Starting from Square Two: Basing Design on the Photo Canvas

There are as many ways to approach interior design as there are homes to be renovated. Everyone, from professional designers to enthusiastic amateur DIY home-owners has an entry point to their design. For some, it’s the colour palette. For others, it’s a piece of furniture they create the space around. And for some, it’s a photo in a magazine that they want to replicate as closely as possible.


Almost no one starts with what most designers would consider the ‘small stuff’ – the bric-a-brac on the shelves, or the choices of photo canvas on the walls. But what if those elements weren’t quite so small? Designing your entire room around the wall art might seem crazy at first blush, but when you think about it a little, it asserts itself as a legitimate – and wildly creative – approach.

Photo Canvas: Start Big

The key to this approach is to start off with clear, committed choices for the wall art. This isn’t an area you can be vague in – you have to have a very defined idea at minimum, and preferably a chosen set of images to work with.

You have to think big: Don’t choose photos that will be small in scale. Choose images that can be made into big, bold photo canvas prints that will dominate at least one wall in the room. Make sure your choices have a defined colour palette to them, because you’ll be using that palette in the rest of the design.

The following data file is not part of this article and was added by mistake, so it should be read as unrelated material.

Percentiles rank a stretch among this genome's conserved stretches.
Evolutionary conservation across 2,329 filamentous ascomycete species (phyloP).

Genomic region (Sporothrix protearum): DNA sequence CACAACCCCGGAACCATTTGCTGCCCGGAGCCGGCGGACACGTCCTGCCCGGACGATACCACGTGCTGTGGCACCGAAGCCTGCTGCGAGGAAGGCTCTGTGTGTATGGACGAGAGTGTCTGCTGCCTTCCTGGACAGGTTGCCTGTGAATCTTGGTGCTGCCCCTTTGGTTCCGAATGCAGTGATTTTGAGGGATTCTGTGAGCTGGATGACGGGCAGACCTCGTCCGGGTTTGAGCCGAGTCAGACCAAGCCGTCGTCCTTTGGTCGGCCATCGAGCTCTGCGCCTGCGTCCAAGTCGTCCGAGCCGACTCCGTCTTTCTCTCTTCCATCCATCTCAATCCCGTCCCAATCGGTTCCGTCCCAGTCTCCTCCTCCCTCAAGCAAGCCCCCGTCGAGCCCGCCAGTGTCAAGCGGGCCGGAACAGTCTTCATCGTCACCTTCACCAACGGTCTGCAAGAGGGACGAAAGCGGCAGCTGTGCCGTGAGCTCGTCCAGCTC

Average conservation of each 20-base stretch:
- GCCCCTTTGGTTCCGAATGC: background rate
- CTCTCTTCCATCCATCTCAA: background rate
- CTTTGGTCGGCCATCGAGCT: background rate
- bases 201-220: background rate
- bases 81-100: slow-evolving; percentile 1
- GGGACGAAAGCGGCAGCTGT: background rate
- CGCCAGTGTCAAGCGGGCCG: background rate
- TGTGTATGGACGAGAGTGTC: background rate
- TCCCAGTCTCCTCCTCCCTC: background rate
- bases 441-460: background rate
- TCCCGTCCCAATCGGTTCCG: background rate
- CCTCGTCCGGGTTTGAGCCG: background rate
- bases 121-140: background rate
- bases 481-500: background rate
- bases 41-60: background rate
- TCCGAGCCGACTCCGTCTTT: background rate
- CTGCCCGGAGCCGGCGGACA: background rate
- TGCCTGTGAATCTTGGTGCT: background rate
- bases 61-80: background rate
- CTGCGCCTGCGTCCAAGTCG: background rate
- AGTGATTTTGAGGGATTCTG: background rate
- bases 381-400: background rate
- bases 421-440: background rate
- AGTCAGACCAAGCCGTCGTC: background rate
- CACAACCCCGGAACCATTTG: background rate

The Jumping Off Point

Once you’ve selected your photos, imagine where you will place them in the room. Keeping them together in a defined layout will work best from an interior design point of view, and allow the rest of your vision to radiate out from that focal point – and since it will be a focal point, make sure your design centres on that spot and draws the eye there.


Then, take your cue from those high-impact images:

  • Colour scheme: You can go two ways. One, you can choose the dominant colour in the photos and use that, creating a cohesive and powerful effect. Two, you can go for a complementary colour, which will feel more sophisticated and subtle.
  • Furniture: Choose furniture that will work around your installation. Don’t choose anything that fights with the images or takes away from their impact. Go geometric – you’re basing everything on the squared lines of the photos.
  • Accessories: Choose items that are either real-life representations of the objects depicted in the photos or which could be in the photos. Imagine the photos as three-dimensional spaces and ask yourself: What’s behind that wall? What’s in that cabinet? What would I find if I dug in that spot? Then choose those imagined objects to decorate your room.

Starting with the wall art might seem risky – but it’s really just an inverse of the traditional approach. As with all inversions, it can take you down routes you don’t see when travelling the expected path – but were always there.

When you’ve decided to take this bold step, choose your images and then click here and we’ll get you started with the best possible prints.